How A Dissatisfied Mind Carried Ben Franklin to Greatness
To save this post, select a stash from drop-down menu or type in a new one:
Because he was never satisfied, he kept driving hard:
"He became a printer and then he became an entrepreneur and then he created a library and then he created a university," recounts innovation expert Jeff DeGraff. "Then he created the original self-help group. Then he became a diplomat. Before he was a diplomat he became a great scientist and invented everything from the Franklin stove to the lightening rod to bifocals, which he didn’t patent because he thought everybody should be able to use them," DeGraff says.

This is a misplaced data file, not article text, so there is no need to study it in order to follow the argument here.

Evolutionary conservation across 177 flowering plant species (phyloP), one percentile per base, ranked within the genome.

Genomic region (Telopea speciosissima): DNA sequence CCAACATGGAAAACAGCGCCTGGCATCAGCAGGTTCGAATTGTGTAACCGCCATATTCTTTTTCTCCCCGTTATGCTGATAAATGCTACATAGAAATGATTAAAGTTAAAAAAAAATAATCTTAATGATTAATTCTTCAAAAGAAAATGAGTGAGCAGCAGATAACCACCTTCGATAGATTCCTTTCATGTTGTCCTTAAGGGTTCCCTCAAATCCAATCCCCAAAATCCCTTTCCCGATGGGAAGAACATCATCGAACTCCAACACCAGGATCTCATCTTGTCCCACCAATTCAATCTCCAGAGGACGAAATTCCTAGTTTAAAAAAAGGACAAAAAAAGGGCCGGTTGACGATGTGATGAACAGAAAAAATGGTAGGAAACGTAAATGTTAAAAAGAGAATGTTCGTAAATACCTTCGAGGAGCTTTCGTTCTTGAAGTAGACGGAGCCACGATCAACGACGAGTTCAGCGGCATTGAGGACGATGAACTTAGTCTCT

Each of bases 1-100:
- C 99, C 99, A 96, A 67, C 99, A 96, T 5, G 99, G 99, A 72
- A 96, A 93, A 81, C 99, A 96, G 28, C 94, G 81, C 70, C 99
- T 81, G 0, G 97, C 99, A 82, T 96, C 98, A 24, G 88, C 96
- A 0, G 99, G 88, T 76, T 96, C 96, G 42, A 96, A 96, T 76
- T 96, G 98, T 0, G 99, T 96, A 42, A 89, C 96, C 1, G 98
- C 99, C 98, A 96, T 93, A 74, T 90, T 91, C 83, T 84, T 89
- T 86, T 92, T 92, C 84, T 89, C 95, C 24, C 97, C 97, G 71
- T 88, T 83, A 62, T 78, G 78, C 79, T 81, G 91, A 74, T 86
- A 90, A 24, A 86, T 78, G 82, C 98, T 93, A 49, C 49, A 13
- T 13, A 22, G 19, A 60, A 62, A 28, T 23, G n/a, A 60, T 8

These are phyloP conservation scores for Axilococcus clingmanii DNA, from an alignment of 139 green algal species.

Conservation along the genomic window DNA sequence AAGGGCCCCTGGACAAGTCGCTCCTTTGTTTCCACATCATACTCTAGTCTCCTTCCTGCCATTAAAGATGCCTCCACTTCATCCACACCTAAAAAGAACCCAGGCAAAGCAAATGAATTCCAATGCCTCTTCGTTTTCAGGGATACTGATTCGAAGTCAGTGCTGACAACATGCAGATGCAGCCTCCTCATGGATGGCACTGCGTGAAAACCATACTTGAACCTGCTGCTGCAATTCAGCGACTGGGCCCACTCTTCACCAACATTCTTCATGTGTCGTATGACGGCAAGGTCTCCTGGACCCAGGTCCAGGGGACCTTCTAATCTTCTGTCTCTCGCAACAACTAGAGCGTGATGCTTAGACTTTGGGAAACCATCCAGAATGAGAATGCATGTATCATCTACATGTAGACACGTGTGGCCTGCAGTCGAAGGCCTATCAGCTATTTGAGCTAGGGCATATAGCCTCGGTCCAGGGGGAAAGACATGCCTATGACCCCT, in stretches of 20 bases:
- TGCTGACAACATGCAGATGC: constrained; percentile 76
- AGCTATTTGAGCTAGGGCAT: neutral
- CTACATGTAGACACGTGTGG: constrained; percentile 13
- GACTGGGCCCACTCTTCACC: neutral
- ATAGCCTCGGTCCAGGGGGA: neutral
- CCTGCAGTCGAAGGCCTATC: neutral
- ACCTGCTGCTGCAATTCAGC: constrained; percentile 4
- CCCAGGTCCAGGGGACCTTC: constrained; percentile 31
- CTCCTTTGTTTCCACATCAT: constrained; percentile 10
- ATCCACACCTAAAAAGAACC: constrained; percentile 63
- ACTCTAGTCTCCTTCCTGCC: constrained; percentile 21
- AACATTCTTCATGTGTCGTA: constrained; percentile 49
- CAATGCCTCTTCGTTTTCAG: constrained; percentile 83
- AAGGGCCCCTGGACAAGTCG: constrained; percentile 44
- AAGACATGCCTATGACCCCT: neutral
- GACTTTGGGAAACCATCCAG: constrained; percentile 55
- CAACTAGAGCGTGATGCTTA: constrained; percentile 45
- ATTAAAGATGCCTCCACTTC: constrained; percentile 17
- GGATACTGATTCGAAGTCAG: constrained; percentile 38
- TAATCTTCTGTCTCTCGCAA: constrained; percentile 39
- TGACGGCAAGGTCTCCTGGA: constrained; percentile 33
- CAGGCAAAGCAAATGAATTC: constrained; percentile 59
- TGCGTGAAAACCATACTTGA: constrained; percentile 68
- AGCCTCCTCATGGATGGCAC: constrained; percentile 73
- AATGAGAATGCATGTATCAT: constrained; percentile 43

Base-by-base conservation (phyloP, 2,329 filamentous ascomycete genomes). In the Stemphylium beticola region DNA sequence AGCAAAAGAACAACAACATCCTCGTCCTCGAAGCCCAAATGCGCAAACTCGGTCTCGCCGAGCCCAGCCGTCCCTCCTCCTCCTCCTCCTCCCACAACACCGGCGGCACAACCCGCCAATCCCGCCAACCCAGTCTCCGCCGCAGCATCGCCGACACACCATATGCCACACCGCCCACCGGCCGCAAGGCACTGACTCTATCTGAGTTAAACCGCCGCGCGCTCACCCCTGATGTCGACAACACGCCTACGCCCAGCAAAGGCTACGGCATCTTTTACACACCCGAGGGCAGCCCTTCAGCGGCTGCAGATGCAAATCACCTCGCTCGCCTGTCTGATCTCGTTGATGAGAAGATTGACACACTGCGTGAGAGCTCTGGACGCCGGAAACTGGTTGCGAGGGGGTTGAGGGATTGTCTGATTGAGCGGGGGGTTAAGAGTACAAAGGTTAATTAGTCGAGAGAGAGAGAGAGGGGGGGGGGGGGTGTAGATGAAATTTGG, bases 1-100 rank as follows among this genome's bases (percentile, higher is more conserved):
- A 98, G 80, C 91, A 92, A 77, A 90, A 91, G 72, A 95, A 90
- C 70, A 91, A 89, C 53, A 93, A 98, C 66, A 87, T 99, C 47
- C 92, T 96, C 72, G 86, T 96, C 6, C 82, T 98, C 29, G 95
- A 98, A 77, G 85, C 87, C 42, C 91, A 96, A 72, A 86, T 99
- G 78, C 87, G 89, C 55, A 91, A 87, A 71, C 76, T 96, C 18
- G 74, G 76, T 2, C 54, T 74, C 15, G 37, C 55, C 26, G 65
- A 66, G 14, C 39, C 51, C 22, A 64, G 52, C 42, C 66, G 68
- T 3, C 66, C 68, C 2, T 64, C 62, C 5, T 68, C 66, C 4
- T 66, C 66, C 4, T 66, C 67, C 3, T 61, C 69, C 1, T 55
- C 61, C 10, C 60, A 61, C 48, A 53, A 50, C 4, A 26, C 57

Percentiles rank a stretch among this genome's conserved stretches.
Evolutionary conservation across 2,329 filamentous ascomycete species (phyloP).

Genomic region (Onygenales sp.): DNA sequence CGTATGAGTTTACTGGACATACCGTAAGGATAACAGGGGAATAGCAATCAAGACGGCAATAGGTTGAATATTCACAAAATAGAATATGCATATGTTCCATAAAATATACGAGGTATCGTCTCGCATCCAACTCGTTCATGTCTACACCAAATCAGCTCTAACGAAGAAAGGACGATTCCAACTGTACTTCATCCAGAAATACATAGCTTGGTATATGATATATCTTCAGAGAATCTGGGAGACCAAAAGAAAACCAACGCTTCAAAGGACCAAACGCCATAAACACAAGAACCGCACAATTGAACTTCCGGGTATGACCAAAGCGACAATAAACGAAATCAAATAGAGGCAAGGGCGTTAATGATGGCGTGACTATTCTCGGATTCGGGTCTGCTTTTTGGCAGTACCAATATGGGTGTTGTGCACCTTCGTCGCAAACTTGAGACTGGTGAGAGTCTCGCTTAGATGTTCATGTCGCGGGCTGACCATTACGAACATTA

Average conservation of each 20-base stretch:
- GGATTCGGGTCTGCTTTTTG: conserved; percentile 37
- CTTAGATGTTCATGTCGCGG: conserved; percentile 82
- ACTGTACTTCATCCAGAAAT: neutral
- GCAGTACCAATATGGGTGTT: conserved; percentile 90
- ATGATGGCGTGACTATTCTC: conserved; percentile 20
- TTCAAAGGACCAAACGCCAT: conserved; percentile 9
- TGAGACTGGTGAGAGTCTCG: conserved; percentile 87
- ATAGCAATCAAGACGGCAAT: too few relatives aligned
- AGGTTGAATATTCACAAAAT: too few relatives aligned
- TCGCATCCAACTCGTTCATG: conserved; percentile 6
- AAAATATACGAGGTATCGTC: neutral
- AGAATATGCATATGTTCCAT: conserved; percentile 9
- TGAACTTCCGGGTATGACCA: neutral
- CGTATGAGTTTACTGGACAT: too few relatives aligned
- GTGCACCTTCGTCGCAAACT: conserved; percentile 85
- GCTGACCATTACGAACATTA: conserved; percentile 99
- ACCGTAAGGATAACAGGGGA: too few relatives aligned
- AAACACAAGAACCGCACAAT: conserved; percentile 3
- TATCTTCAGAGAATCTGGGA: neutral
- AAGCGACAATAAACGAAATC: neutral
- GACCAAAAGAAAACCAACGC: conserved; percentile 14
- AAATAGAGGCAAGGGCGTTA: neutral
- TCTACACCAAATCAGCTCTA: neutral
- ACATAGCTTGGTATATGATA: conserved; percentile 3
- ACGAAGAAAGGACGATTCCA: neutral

The essential lesson here, is that when it comes to innovation, it’s never fully realized:
Let's say you developed a miracle drug. There’s always another miracle drug. Let's say you developed a great restaurant, there’s always a second restaurant. Let's say you developed a software solution to keep everybody safe. There’s always another software solution because there’s always someone else pushing back with an alternative so that you have to keep going. "So we never really fully arrive," DeGraff says. "But isn’t that the best thing in life?"